Childhood is often associated with a place or an object of some sort.
Mine happens to be a quaint town on the coast of Lake Michigan.
Particularly a house on top of a bluff, overlooking a lake.
The driveway was forgettable for most, but not me. Yellow daffodils lined each side of the gravel road—in warm seasons, of course—unless the bulbs had been dug up by fluffy-tailed squirrels.
Tiger lilies used to dot the path to the front door, drops of sunsets rebirthed into petals. They were beacons bringing me back to the place where I was free.
Down the bluff, over a dozen cinder block steps, a road, and yet another hill, I was able to reach a dock. Shoes had to be worn in order to protect my feet from the blistering sun, heating the metal into a lethal, molten trap. The only escape from the sun was on the bank where dirt and grass prevailed, not sand.
There was always some game being played by the adults. Bocce ball, cornhole, horseshoes. I never bothered to play—although I was continuously entranced by the small, marigold ball that was the size of a ping-pong ball, but still managed to require effort to pick up—I could usually be found in the hammock strung between two, strong trees.
If I wasn’t lounging in the scarlet and ivory hammock being pushed by my grandpa, I was splashing around in the lake, attempting to catch the silver minnows between my miniature fingers, but only pulling up handfuls of murky sand.
If the days were warm enough, we would trek across the waters to what we liked to call, “The Little Bayou.”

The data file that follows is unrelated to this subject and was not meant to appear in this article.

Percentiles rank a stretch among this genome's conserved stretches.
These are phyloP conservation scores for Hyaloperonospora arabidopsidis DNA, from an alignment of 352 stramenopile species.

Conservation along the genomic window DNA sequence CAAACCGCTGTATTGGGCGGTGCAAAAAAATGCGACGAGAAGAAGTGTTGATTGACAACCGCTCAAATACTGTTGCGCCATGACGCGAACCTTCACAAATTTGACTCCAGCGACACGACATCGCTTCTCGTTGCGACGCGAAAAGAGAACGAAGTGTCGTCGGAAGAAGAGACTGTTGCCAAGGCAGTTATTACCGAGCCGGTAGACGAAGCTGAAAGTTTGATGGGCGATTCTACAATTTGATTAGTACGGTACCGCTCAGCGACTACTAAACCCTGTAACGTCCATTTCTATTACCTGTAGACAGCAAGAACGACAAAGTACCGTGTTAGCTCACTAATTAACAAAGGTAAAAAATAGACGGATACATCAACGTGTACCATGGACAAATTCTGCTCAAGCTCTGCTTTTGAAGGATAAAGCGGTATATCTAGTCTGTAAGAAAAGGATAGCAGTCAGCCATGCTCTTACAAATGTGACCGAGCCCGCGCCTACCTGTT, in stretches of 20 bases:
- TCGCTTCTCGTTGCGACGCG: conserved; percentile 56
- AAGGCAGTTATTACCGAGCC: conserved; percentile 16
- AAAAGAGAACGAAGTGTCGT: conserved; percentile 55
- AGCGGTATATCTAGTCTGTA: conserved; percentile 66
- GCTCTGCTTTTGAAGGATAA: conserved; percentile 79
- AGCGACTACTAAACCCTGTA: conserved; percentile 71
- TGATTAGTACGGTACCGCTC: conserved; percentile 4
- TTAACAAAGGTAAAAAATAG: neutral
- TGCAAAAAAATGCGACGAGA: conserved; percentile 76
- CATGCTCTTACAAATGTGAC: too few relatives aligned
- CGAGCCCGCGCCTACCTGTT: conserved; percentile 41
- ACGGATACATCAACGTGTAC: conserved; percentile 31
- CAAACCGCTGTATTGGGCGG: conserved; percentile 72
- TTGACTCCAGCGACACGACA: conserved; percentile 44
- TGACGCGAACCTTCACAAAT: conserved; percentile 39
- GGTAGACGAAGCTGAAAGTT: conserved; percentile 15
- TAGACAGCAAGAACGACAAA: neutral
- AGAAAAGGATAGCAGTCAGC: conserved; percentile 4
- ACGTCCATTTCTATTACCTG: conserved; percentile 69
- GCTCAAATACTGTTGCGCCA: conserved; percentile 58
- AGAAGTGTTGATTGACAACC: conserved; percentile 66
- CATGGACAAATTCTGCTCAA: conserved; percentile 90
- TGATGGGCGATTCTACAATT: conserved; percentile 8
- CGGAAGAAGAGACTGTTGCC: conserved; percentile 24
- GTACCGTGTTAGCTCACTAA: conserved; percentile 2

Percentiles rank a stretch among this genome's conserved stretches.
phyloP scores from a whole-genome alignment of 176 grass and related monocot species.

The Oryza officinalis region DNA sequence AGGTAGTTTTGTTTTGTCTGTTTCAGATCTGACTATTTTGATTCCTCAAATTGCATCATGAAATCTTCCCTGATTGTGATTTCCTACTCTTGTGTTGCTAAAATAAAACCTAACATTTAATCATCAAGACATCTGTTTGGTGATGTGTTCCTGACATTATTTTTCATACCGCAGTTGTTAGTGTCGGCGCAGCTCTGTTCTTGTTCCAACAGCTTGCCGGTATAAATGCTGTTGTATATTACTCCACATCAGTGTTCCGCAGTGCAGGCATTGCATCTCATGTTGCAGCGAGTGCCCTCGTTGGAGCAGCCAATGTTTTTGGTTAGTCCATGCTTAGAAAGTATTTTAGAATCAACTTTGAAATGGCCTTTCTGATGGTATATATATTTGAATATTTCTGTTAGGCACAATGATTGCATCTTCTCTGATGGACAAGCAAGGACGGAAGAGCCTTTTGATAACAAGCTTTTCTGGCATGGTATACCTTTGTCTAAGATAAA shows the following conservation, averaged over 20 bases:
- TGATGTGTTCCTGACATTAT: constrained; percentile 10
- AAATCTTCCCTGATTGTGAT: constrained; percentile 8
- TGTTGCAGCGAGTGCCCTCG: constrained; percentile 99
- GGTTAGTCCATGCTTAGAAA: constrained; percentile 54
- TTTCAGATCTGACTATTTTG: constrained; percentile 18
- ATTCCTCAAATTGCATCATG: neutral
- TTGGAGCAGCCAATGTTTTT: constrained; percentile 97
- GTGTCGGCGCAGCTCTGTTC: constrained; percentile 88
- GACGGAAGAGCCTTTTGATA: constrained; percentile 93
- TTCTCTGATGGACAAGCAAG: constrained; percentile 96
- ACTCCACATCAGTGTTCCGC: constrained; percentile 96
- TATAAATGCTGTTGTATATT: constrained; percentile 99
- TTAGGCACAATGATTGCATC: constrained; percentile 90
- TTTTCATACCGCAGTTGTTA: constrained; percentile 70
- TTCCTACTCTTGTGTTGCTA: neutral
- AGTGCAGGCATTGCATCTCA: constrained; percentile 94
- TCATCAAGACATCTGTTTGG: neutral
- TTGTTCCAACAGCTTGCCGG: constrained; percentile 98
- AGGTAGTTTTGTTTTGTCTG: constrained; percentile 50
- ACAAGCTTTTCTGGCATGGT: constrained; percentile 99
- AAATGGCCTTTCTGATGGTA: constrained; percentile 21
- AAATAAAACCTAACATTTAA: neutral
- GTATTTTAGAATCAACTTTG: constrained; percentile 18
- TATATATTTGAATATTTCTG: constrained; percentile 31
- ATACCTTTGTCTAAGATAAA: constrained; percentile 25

We would beach the pontoon on what little stretch of sand there was and toss the anchor into the beach grass.
Those days are sort of muddled for me now. As time has stretched on, the days blurred together. There is one day that I can distinctly remember when I finally faced my fears and launched myself into the deep water. I swam all the way to a buoy that floated where the water was too dark to see my legs anymore.
Our days wrapped up around the fire where we would tell silly stories and sing songs and tell jokes, and most importantly, make s’mores. Our laughter would carry through the night as the sun sank beneath the trees and bats would be mistaken for birds as they sailed overhead.
Avery and I would usually sleep with the windows open and fall asleep to the sounds of crickets chirping and other insects humming. The occasional breeze would blow the curtains and I would be able to see the pinpricks of light that fireflies shine upon the world.
No matter how stifling hot and dry the night might have been, each morning, the air was always cold and wet. The top of the comforter would always be covered in a layer of dew.
Every thunderstorm, my grandma would smuggle me into the “bunkhouse” for a tea party. As the lightning would illuminate the sky and thunder would shake the earth, we would sip hot chocolate out of teacups.
Perhaps that’s why I’m always drawn to that kind of weather.
Whenever I hear the twinkling of wind chimes or the shriek of a blue jay I’m brought back to the place where I love. The place where worries melted faster than chocolate in a toddler’s hands. The place where I consistently had the wind in my hair and sand between my toes.